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Tuesday, October 28, 2008

Qatar, land of sand - and chocolates?

Scanning through the news items late at night, a headline caught my eye:

Qatar: Land of Sand and Chocolate.

Yep, Qatar, not Belgium. I have never heard of chocolates being made in Qatar, but the thought of an undiscovered chocolate factory quickly got me clicking through.

The result was one of the most sycophantic pieces of travel writing I have seen in a decent publication (The Telegraph). After the first paragraph, where the writer assures her mother that Qatar is "perfectly safe - it's just like Dubai" barely a sentence goes by without ecstatic words bouncing out of them: seductive, rainbow, beautiful, sumptuous, fortified, relaxed...

Now, I don't want to sound bitter here. The writing was excellent: the control of the pace and the evocation of images was better than anything I could do - in fact by the time I was half way through I was dying to go to Qatar, which is pretty impressive considering the fact I'm already here.

Nor do I want to bash Qatar. There are many great things about Qatar. Of course, as with any country there are also many bad things about Qatar. And that's what gets me with this piece - there is no balance.

It's true that Souq Waqif is great, and the driving to the Inland Sea is exciting, and that Qatar is home to Al Jazeera, which (unmentioned) is often the only trusted source of news in many Arabic countries.

But what about the smelly bachelors banned from entering the malls, or the debt ridden labourers trapped in the country, or the air pollution causing numerous allergies amongst the population? Or does this go unoticed when lying in a 'Frette-sheeted bed' in a 'marvellously rococo Ritz-Carlton hotel' just after enjoying a ' bath pre-filled with tropical flower petals'?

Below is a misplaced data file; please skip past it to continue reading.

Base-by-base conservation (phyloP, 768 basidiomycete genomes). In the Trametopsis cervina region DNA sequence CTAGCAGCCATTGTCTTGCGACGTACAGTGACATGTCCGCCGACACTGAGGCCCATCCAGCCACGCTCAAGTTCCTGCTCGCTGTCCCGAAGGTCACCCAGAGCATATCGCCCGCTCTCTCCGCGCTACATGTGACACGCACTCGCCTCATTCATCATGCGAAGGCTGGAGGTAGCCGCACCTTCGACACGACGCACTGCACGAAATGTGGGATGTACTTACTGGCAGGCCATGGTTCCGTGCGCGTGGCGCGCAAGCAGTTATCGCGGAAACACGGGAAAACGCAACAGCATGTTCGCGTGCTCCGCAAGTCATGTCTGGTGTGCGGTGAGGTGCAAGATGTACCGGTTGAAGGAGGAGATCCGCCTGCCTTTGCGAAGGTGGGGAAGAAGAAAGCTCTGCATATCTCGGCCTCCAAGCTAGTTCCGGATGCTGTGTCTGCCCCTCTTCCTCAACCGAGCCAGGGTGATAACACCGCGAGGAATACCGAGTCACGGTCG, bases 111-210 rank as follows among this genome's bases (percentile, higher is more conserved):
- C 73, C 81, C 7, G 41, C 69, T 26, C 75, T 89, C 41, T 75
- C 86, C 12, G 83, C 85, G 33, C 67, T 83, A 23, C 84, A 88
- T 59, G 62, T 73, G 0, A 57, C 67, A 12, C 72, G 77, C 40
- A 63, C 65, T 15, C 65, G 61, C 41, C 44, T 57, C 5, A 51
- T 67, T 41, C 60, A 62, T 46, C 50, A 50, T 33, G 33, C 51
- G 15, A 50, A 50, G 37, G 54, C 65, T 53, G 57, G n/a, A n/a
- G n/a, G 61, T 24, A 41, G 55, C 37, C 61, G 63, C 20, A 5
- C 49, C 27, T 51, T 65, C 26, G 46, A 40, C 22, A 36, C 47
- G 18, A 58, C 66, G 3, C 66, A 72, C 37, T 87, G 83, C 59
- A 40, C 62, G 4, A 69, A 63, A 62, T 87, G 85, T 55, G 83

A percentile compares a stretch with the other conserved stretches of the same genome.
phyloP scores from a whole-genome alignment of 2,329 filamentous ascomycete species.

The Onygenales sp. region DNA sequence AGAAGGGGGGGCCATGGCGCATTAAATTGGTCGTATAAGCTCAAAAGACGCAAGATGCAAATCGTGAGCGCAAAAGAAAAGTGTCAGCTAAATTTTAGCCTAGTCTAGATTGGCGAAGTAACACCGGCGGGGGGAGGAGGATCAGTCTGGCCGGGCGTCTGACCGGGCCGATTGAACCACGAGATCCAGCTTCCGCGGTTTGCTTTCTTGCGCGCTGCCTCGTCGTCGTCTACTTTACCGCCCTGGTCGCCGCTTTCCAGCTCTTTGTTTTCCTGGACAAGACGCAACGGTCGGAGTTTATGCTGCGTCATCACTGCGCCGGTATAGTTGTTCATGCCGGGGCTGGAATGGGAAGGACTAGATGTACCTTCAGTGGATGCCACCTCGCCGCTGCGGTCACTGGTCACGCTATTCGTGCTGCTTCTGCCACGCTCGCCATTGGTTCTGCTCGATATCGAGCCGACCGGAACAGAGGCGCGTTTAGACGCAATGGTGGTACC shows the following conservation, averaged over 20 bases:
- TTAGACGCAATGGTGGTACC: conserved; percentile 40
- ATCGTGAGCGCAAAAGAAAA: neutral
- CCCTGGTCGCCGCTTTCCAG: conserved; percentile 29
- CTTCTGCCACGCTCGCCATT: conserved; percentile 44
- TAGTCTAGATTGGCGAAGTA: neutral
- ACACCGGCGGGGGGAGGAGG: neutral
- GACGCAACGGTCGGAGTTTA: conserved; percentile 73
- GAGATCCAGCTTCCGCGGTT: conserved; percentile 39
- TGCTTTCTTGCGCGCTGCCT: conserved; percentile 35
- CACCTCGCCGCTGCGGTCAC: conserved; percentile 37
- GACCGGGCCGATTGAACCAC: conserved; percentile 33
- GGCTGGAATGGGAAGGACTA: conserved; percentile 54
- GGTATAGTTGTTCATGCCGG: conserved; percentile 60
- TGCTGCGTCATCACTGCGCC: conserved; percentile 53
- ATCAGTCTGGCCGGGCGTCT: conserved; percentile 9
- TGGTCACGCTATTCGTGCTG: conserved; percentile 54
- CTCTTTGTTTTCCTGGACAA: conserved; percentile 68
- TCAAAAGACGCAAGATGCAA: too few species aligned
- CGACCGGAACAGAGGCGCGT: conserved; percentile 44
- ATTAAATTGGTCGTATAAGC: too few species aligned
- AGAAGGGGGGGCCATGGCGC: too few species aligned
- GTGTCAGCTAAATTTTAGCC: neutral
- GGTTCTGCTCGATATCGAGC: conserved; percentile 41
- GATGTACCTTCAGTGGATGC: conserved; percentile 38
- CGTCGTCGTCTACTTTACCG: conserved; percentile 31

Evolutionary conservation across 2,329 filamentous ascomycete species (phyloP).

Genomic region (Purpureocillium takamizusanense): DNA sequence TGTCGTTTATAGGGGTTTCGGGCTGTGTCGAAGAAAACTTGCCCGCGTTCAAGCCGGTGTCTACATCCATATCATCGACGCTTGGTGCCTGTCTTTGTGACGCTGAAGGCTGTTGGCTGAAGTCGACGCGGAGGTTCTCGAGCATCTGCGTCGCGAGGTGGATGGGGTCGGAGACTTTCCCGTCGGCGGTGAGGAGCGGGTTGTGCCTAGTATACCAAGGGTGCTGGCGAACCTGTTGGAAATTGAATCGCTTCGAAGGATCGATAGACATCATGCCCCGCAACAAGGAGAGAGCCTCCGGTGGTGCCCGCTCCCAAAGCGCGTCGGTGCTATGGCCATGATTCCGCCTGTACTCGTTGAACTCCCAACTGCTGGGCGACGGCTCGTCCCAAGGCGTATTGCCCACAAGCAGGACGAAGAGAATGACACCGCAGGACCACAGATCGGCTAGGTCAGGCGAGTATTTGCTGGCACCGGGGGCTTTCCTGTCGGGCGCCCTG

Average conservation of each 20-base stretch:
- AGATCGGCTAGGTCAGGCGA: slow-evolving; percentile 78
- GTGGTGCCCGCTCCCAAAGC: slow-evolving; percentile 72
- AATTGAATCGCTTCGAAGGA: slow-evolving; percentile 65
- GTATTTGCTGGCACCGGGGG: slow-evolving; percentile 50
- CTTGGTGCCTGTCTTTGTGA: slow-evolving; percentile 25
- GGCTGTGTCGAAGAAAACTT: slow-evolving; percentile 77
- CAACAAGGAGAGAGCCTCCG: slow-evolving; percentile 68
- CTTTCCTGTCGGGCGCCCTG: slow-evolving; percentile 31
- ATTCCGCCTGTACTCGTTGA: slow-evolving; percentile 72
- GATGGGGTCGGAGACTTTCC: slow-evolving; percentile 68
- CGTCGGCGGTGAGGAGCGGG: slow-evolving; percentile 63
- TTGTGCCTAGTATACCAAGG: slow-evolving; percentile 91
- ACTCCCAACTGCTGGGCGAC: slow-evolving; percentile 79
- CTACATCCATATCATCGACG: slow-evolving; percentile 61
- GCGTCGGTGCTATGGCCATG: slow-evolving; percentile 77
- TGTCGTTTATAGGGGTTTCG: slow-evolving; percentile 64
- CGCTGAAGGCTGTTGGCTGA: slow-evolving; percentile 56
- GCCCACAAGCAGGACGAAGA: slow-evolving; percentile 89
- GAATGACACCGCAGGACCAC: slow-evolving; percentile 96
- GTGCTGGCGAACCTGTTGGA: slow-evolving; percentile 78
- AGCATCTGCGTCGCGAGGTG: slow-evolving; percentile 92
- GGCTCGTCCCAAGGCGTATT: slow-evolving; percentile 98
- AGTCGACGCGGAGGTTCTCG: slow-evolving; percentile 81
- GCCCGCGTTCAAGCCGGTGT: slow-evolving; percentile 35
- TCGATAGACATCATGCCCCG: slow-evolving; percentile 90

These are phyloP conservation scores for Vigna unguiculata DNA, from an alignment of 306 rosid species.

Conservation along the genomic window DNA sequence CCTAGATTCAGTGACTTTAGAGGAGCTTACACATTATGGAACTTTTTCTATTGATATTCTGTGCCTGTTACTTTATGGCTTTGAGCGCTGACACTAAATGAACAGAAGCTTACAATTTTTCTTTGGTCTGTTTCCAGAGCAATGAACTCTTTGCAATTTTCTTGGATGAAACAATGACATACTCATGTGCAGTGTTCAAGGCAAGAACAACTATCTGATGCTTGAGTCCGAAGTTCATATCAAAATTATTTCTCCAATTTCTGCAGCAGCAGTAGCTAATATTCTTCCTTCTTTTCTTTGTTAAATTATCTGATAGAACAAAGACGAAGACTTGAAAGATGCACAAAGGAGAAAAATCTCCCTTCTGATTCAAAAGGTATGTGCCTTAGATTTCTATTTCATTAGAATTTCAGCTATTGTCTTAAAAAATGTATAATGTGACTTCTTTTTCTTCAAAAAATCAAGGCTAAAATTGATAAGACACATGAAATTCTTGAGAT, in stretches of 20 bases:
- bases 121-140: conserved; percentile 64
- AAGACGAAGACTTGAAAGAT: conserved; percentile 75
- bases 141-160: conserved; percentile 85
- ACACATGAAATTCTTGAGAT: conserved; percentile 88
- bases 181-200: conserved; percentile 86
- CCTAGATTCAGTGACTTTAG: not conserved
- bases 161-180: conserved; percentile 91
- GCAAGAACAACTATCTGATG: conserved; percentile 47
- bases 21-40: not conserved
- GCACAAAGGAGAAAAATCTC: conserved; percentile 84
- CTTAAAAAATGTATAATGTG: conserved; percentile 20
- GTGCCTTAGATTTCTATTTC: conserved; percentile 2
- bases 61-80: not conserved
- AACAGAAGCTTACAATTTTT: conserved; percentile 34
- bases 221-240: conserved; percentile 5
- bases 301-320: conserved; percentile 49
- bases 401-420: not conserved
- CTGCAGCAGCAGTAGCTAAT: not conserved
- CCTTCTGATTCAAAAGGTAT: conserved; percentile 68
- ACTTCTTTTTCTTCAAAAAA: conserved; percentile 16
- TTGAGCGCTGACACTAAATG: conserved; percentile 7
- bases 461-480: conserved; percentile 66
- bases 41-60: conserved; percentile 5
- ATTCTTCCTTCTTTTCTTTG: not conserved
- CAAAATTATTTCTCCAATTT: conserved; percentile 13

If you only ever dwell on the good side of things, and ignore the negative things, you would eventually lose the trust of your readers. People know that there is always a negative side to things. Sycophantic writing is expected in adverts - I scanned the page for the words "This is an advertisement" but they were nowhere to be found - but not in true travel writing. Which, of course, this isn't.

As could be expected, the article drew a few comments on Qatar Living: the words rose coloured spectacles entered the fray a few times.

However, I don't think the writer was wearing spectacles at all, or any spectacles for that matter - not after reading this section, written about the morning after arriving at the Ritz Carlton hotel:

The next morning I was excited to see what lay outside. Pulling back the curtains I wasn’t sure what to expect. The result was a surprise. Pure, yellow desert and sandy nothingness. For miles. Land, seemingly meeting the sky. It was beautiful in its starkness.

Hang on - miles of pure yellow desert? At the Ritz Carlton? I know the grounds of the hotel itself are lovely, but where are the half constructed buildings, the canals under construction or the scub land beyond the grounds of the hotel. I don't think she was wearing spectacles, because I don't think she was ever here at all.

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